How to make sure you can get back before you start

OK. I have spent many hours on aTVFlash and wish someone had told me these things.

The first cardinal rule of hacking is to make sure you can ALWAYS return to a previous state (of working or unworkingness). With aTVFlash hack, it is not obvious how to do this. Since the auto-update on the ATV only updates the ATV firmware to what Apple considers to be the “current” version for all ATVs (2.3 today). Factory Restore only restores to the version that shipped with your ATV when purchased. Say 2.0. What if you are on 2.2 and you want to try 2.3 with aTVFlash 3.4.1 but want the option of returning to 2.2 with 3.3.5?

Anyway, after much reading of posting on this excellent forum, I was able to find the simple method to allow the user to restore the ATV to any past version.

google “How to replace your Apple TV Factory Restore Firmware to 2.0.2 or 2.1” to download the pdf instructions.

Basically, Apple releases (and posts) ATV updates in a dmg format that has a cryptic name like 2Z694-5499.dmg (ATV firmware 2.2). But think of this as the yolk of the ATV firmware (around 180MB). Replacing the yolk updates the firmware of the ATV. But the restore image, stored in a hidden partition on the hard drive of the ATV, contains other material that makes the image bootable. (Rest of the Egg, 400MB total.)

The PDF above shows how you use Unix command to clone the old egg on your ATV (the dd command is like CarbonCopyCloner), FTP it to your Mac, and graft a new yolk (2.2, say) into an old egg (e.g. 1.0).

But just to be able to do this required you to first hacked the ATV so you can ssh to it and clone the “old egg” (restore.img).

So, basically, you have to somehow managed to install some compatible version of aTVFlash to your ATV (whatever you do, do not upgrade your ATV unless you have read this note and understand it fully). It would be nice if Applecorellc would publish a list of aTVFlash versions that are compatible with ATV firmware versions along with a download links to and version numbers corresponding to each of the 2Z694-5499.dmg type ATV update files (yolks that ends up as OS.dmg in the restore image).

Once you have successfully hacked the ATV so at least you can FTP and ssh, then you need to first harvest the existing “egg” or the hidden restore image on the ATV hard drive. Then, you can update the ATV to say 2.2 and apply aTVFlash 3.3.5 to it.

If that combination is stable (so far, so good), and you want to test ATV firmware 2.3 with aTVFlash 3.4.1, but want to make sure you can return to 2.2 with 3.3.5, the only way to do so is to replace the restore image on the ATV hard drive with the 2.2 image by following the PDF instructions. AND not destroying the 3.3.5 usb patchstick.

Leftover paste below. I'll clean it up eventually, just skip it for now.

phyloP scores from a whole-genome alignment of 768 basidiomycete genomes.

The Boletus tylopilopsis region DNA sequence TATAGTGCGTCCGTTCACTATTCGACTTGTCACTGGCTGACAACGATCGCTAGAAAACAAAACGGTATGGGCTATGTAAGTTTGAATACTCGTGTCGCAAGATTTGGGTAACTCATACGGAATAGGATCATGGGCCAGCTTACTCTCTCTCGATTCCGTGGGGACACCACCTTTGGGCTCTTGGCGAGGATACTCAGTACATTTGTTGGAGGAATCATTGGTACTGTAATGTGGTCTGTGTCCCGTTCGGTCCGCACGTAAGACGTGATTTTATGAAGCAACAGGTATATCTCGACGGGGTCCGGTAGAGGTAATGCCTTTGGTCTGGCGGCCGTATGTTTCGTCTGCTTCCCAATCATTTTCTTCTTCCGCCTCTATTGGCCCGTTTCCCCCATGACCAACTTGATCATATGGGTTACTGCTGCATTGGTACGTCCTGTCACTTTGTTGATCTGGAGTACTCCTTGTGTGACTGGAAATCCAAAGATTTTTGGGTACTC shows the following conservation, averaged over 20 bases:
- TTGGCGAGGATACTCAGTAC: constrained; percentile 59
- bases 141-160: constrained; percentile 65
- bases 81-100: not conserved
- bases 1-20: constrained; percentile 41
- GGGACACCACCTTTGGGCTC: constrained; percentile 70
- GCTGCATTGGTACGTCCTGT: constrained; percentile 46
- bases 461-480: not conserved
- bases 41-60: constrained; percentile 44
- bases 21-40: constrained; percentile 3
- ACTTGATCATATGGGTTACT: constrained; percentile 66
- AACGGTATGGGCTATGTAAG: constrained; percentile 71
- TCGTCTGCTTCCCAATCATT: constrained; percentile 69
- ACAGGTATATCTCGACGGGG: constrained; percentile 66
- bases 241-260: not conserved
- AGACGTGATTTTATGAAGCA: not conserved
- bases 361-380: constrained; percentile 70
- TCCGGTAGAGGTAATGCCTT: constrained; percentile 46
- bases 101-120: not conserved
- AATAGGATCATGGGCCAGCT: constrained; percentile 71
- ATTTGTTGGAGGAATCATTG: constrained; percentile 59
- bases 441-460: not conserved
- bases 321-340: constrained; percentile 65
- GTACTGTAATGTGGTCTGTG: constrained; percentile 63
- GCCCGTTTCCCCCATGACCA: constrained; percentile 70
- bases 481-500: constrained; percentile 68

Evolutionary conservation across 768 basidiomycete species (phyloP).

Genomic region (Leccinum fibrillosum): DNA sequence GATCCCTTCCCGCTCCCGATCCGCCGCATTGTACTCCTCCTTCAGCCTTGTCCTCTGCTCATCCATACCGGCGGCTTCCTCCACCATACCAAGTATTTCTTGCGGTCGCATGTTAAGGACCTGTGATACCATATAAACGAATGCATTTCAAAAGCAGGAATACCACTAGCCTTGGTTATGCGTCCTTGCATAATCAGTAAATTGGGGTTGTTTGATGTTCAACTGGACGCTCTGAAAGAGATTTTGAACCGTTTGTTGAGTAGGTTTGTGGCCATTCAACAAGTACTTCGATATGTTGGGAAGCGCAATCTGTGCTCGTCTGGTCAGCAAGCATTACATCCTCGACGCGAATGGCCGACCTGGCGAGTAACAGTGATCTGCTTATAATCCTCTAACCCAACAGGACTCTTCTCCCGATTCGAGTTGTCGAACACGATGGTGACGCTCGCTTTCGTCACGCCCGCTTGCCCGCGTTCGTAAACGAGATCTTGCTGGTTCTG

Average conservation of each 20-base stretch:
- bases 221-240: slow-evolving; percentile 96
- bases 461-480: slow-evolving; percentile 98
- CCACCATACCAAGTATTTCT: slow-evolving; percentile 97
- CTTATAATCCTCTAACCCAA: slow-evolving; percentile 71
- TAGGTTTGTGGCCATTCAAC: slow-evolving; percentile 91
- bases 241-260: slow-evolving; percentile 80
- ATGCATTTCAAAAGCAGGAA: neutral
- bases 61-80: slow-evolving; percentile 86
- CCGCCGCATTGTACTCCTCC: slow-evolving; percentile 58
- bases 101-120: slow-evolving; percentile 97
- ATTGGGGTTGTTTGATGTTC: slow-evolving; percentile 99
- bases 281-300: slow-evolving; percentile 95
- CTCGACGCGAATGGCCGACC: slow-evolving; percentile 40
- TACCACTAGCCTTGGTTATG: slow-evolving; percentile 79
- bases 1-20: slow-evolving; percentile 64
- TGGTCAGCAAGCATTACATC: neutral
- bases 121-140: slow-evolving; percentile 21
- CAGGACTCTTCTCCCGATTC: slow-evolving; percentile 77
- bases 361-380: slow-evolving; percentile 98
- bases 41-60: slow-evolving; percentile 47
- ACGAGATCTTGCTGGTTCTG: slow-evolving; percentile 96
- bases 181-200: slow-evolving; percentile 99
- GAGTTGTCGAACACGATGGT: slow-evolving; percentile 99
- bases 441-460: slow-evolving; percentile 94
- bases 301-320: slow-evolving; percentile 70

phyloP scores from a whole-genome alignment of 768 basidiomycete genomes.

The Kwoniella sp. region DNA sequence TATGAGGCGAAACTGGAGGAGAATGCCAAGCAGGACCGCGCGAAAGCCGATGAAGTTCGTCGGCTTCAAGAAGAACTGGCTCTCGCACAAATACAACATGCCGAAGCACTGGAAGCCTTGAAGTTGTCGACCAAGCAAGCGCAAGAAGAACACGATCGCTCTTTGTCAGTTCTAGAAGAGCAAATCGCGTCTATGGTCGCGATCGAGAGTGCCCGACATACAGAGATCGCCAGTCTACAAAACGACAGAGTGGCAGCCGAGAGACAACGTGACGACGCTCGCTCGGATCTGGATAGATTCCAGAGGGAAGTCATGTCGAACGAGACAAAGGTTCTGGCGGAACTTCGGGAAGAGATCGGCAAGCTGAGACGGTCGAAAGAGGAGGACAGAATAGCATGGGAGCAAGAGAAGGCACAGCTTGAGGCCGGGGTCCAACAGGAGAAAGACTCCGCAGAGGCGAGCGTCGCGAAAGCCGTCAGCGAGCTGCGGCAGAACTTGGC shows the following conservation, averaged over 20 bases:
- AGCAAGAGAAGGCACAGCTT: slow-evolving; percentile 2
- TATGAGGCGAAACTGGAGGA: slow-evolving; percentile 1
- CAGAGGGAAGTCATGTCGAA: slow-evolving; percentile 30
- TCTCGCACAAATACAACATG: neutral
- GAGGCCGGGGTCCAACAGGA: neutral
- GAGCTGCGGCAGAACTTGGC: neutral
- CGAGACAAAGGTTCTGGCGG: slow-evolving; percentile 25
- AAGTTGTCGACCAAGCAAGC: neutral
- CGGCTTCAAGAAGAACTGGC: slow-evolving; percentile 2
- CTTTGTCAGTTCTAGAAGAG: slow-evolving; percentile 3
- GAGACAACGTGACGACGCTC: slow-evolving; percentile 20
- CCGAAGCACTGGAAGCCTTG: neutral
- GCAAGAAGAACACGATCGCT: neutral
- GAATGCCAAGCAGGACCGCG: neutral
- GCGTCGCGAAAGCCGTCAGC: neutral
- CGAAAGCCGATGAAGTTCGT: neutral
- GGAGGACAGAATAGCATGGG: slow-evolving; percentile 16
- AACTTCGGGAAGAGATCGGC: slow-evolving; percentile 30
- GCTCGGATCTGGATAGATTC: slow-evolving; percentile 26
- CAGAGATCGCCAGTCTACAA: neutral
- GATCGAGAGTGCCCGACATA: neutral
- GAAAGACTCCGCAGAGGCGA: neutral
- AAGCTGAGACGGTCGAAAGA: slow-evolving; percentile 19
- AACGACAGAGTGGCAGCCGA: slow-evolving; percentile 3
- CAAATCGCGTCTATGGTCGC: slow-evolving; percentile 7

Wish someone had told me this before.

Also, the OS.dmg needed to create ATV Firmware 1.0 should be made easily accessible by purchasers of ATV 2.0. This image is needed by “Smart Installer” to activate AFP support and possibly USB Keyboard.

Also, if you managed to get the Tiger Combined update image and the Firmware 1.0 image into /Users/frontrow/Documents/ folder for Smart Installer to do its thing, you should remember to run the two sudo commands via ssh to “finish off” the install of AFP and Remote Access.

Finally, if ssh suddenly breaks, you have to remove the known_hosts file in a hidden folder in your Mac “.ssh”, or use another Mac, or assign the ATV manually to a different IP address.


quite true.

i can only add:
the reason non-Apple entities can’t make AppleTV recovery image 1.0 available (needed for full AFP+SMB network access, etc) is that it would be in breach of Apple copyright. so all they can do is post instructions on what you can do if you already have an original v1.0 AppleTV, or subtly hint that you source it from somewhere else.

this legally cautious approach seems to have allowed a respectful distance between Apple and the AppleTV hacking community to exist since the AppleTV was first released. as the AppleTV is Steve Jobs ‘hobby’ and they’re clearly taking a gradual approach to evolving AppleTV, you can be sure Apple are as interested in seeing what AppleTV hacks gain the most popularity (& then passing them through the “Is this Apple-ish?” filter), as the hackers are in seeing what else can be done with it. :slight_smile: